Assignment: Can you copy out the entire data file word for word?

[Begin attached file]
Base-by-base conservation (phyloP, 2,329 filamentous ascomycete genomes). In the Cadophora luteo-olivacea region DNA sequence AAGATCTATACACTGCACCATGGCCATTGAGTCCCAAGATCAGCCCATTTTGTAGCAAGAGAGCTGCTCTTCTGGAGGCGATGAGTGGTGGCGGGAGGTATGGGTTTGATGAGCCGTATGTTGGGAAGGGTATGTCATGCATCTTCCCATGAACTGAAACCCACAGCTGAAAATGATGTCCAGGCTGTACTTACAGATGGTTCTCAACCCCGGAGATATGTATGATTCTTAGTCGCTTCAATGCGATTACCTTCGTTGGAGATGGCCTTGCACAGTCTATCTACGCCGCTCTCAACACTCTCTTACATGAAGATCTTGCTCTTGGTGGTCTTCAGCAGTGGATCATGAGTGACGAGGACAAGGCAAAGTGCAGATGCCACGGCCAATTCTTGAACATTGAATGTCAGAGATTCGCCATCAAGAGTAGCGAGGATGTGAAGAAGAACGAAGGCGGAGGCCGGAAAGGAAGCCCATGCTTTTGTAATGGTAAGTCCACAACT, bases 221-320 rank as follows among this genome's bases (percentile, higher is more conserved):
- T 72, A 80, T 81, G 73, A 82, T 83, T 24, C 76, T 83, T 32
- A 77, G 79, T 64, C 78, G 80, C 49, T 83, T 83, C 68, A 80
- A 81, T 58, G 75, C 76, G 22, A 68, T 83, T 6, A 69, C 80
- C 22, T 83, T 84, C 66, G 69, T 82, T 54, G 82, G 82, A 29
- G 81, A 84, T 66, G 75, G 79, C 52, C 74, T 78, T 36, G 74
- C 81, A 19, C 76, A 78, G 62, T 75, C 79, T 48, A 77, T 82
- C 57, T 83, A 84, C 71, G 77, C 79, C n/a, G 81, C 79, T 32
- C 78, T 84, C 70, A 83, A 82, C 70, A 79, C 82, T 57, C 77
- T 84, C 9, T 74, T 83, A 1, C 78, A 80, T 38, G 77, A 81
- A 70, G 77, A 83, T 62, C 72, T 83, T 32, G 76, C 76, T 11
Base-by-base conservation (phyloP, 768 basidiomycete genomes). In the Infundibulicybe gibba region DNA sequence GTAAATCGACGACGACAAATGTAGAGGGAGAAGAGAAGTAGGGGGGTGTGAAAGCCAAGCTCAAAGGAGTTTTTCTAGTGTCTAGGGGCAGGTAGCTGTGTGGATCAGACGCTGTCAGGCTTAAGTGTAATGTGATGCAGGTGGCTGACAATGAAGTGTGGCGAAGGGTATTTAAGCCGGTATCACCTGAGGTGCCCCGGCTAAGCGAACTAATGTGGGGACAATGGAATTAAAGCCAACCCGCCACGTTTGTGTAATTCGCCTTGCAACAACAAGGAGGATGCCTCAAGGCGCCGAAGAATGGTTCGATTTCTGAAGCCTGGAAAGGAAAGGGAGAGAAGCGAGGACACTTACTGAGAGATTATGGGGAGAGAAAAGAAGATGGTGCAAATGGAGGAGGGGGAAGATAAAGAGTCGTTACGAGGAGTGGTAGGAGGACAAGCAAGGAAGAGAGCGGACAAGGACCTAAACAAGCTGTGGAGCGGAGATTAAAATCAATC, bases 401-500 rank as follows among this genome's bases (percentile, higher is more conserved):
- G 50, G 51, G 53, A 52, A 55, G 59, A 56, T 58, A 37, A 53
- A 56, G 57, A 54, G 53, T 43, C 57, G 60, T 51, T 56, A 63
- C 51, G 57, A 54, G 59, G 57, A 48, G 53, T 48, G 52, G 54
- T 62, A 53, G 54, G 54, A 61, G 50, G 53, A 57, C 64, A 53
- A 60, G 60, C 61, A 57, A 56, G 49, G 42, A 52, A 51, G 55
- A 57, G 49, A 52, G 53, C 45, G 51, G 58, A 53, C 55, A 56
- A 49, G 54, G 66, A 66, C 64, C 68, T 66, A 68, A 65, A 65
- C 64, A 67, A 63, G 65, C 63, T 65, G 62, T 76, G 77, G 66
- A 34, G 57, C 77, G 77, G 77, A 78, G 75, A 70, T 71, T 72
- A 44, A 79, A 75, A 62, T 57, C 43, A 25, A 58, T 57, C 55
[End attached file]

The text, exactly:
Base-by-base conservation (phyloP, 2,329 filamentous ascomycete genomes). In the Cadophora luteo-olivacea region DNA sequence AAGATCTATACACTGCACCATGGCCATTGAGTCCCAAGATCAGCCCATTTTGTAGCAAGAGAGCTGCTCTTCTGGAGGCGATGAGTGGTGGCGGGAGGTATGGGTTTGATGAGCCGTATGTTGGGAAGGGTATGTCATGCATCTTCCCATGAACTGAAACCCACAGCTGAAAATGATGTCCAGGCTGTACTTACAGATGGTTCTCAACCCCGGAGATATGTATGATTCTTAGTCGCTTCAATGCGATTACCTTCGTTGGAGATGGCCTTGCACAGTCTATCTACGCCGCTCTCAACACTCTCTTACATGAAGATCTTGCTCTTGGTGGTCTTCAGCAGTGGATCATGAGTGACGAGGACAAGGCAAAGTGCAGATGCCACGGCCAATTCTTGAACATTGAATGTCAGAGATTCGCCATCAAGAGTAGCGAGGATGTGAAGAAGAACGAAGGCGGAGGCCGGAAAGGAAGCCCATGCTTTTGTAATGGTAAGTCCACAACT, bases 221-320 rank as follows among this genome's bases (percentile, higher is more conserved):
- T 72, A 80, T 81, G 73, A 82, T 83, T 24, C 76, T 83, T 32
- A 77, G 79, T 64, C 78, G 80, C 49, T 83, T 83, C 68, A 80
- A 81, T 58, G 75, C 76, G 22, A 68, T 83, T 6, A 69, C 80
- C 22, T 83, T 84, C 66, G 69, T 82, T 54, G 82, G 82, A 29
- G 81, A 84, T 66, G 75, G 79, C 52, C 74, T 78, T 36, G 74
- C 81, A 19, C 76, A 78, G 62, T 75, C 79, T 48, A 77, T 82
- C 57, T 83, A 84, C 71, G 77, C 79, C n/a, G 81, C 79, T 32
- C 78, T 84, C 70, A 83, A 82, C 70, A 79, C 82, T 57, C 77
- T 84, C 9, T 74, T 83, A 1, C 78, A 80, T 38, G 77, A 81
- A 70, G 77, A 83, T 62, C 72, T 83, T 32, G 76, C 76, T 11
Base-by-base conservation (phyloP, 768 basidiomycete genomes). In the Infundibulicybe gibba region DNA sequence GTAAATCGACGACGACAAATGTAGAGGGAGAAGAGAAGTAGGGGGGTGTGAAAGCCAAGCTCAAAGGAGTTTTTCTAGTGTCTAGGGGCAGGTAGCTGTGTGGATCAGACGCTGTCAGGCTTAAGTGTAATGTGATGCAGGTGGCTGACAATGAAGTGTGGCGAAGGGTATTTAAGCCGGTATCACCTGAGGTGCCCCGGCTAAGCGAACTAATGTGGGGACAATGGAATTAAAGCCAACCCGCCACGTTTGTGTAATTCGCCTTGCAACAACAAGGAGGATGCCTCAAGGCGCCGAAGAATGGTTCGATTTCTGAAGCCTGGAAAGGAAAGGGAGAGAAGCGAGGACACTTACTGAGAGATTATGGGGAGAGAAAAGAAGATGGTGCAAATGGAGGAGGGGGAAGATAAAGAGTCGTTACGAGGAGTGGTAGGAGGACAAGCAAGGAAGAGAGCGGACAAGGACCTAAACAAGCTGTGGAGCGGAGATTAAAATCAATC, bases 401-500 rank as follows among this genome's bases (percentile, higher is more conserved):
- G 50, G 51, G 53, A 52, A 55, G 59, A 56, T 58, A 37, A 53
- A 56, G 57, A 54, G 53, T 43, C 57, G 60, T 51, T 56, A 63
- C 51, G 57, A 54, G 59, G 57, A 48, G 53, T 48, G 52, G 54
- T 62, A 53, G 54, G 54, A 61, G 50, G 53, A 57, C 64, A 53
- A 60, G 60, C 61, A 57, A 56, G 49, G 42, A 52, A 51, G 55
- A 57, G 49, A 52, G 53, C 45, G 51, G 58, A 53, C 55, A 56
- A 49, G 54, G 66, A 66, C 64, C 68, T 66, A 68, A 65, A 65
- C 64, A 67, A 63, G 65, C 63, T 65, G 62, T 76, G 77, G 66
- A 34, G 57, C 77, G 77, G 77, A 78, G 75, A 70, T 71, T 72
- A 44, A 79, A 75, A 62, T 57, C 43, A 25, A 58, T 57, C 55